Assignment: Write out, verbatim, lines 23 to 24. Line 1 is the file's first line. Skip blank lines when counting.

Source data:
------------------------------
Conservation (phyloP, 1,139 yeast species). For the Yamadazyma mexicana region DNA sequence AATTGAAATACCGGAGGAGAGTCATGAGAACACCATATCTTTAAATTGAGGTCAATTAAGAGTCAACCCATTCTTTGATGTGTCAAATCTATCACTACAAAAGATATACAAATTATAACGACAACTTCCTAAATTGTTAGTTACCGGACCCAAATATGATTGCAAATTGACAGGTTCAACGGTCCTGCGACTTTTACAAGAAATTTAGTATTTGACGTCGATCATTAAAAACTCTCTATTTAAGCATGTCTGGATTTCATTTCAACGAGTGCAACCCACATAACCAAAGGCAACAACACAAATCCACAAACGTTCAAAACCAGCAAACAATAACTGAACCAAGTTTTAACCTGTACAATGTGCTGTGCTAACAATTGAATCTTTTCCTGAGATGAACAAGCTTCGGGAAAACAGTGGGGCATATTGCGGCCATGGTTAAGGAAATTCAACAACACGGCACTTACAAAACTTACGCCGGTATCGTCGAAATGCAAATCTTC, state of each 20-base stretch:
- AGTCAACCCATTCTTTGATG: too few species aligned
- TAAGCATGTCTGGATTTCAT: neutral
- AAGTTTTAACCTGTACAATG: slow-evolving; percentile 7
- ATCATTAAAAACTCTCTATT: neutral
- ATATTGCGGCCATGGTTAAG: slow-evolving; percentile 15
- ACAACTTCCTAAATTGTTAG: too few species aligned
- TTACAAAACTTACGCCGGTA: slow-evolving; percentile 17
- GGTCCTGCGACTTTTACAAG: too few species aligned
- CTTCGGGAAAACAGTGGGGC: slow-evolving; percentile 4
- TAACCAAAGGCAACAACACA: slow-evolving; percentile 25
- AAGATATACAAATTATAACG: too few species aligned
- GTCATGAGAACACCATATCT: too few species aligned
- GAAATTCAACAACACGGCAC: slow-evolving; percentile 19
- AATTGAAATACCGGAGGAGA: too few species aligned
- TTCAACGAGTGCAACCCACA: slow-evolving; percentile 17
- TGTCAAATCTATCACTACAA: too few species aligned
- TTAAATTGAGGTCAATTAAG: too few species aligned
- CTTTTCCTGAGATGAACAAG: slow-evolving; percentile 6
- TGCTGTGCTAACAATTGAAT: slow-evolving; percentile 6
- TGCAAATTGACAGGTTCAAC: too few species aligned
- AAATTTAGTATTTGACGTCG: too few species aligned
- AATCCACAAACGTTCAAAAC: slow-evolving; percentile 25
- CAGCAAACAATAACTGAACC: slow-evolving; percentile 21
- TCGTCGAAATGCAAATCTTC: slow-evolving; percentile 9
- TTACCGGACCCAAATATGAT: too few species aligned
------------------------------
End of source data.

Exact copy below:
- AATCCACAAACGTTCAAAAC: slow-evolving; percentile 25
- CAGCAAACAATAACTGAACC: slow-evolving; percentile 21